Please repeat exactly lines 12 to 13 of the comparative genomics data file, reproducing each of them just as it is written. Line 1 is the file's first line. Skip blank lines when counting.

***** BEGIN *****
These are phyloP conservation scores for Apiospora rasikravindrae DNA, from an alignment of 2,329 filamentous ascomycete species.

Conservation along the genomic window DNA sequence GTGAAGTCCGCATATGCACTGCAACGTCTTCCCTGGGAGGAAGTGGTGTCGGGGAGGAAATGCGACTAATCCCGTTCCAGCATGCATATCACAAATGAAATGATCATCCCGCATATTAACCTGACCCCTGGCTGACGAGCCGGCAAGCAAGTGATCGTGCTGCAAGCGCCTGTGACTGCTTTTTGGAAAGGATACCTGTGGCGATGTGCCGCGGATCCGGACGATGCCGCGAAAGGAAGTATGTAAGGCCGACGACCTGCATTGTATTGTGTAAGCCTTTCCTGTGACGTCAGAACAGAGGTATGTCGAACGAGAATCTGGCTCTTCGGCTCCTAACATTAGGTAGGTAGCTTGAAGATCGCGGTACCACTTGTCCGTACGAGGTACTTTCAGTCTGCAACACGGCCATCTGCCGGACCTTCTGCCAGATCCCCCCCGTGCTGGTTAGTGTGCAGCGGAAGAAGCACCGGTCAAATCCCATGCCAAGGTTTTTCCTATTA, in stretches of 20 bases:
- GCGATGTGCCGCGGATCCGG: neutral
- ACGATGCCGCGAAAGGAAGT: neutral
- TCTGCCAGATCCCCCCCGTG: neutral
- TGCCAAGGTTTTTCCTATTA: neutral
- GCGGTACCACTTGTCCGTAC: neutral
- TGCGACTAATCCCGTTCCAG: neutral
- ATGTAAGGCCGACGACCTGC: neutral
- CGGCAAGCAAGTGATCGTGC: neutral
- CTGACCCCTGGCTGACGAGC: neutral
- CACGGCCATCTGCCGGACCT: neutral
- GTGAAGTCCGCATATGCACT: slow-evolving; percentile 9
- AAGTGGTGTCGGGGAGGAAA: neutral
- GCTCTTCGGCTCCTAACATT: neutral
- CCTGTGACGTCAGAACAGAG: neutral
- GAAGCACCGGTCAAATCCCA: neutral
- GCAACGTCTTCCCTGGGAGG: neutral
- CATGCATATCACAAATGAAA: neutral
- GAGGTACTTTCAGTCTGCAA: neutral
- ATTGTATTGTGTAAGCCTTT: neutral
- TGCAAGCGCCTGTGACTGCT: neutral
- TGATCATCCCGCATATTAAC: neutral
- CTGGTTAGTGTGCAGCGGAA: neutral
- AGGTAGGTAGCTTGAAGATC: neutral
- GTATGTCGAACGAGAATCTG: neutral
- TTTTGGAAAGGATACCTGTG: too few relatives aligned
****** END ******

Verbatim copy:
- CACGGCCATCTGCCGGACCT: neutral
- GTGAAGTCCGCATATGCACT: slow-evolving; percentile 9